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CBFC refuses to certify Sachin Gupta's film on child trafficking

The film, titled Pakhi, was supposed to be released on Friday (10 August).


A film on child trafficking made by National award Natya Bhushan winning filmmaker Sachin Gupta has not been granted a certificate by the Central Board of Film Certification (CBFC) due to what an offical said was its "crude" content.

The film, titled Pakhi, was supposed to be released on Friday (10 August).

"We have applied for the Revising Committee but the reason that they (CBFC) have given is weird. They said, 'Such movies should not come in the market. How can you think of such subjects? I don't want my daughter to watch this film.' They could have given me an 'A' certificate," Gupta told IANS, a news agency.

"It was humiliating... the way they were talking to me. There should be a protocol while talking to a director. This is not my first film," he added.

Has he thought of taking the digital route or screening at international film festivals?

"Why digital? I spent so much of money and did eight months of research work. I made a film for the theatre. I am a filmmaker. This is not about film festivals. I don't want to make a film for four to five people," said the Paranthe Wali Gali (2014) director.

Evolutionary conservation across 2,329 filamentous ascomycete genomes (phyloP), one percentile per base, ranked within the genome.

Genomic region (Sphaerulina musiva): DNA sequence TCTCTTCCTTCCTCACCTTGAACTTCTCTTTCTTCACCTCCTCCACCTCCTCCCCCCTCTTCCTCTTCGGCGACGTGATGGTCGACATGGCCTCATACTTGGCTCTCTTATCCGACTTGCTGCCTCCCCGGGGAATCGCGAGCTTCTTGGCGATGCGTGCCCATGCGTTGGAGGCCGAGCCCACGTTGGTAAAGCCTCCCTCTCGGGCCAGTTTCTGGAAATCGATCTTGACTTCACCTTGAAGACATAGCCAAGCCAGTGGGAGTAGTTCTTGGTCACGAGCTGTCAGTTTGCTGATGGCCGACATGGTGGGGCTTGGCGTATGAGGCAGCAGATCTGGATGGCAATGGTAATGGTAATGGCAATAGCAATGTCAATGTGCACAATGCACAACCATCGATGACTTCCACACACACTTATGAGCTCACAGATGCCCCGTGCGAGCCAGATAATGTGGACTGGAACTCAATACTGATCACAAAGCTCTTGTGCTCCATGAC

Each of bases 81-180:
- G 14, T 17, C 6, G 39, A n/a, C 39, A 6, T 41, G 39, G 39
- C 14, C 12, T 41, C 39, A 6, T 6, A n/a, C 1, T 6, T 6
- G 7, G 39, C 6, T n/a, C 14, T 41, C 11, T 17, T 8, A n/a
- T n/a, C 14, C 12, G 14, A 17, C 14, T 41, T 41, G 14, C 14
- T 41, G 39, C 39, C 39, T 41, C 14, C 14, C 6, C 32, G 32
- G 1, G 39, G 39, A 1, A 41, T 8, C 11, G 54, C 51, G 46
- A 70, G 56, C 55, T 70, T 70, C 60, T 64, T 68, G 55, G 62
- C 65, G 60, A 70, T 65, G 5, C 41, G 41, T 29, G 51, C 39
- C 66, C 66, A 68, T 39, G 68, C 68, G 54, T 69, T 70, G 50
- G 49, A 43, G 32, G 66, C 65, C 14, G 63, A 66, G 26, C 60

"I did bookings and everything. PVR theatres were ready to release the film. I am trying to create something sensible here," he said.

Gupta, also a theatre director, has been doing shows on social issues for about 15 years in London and Canada.

"If they [CBFC] can approve Great Grand Masti (2016) then why not a film on child trafficking?" Gupta asked, adding that there is nothing objectionable in the film.

"It is a work of fiction. I am not talking about any country or violence, nudity or graphical scenes. The way I have made this film... any family can watch this film without feeling embarrassed," said Gupta.

"Why should I make a film with a message? I am not a documentary filmmaker. Let the audience decide as far as the message goes. They are trying to discourage a filmmaker. If you try to make something sensible, you are not allowed to make it...at least in our country," he added.

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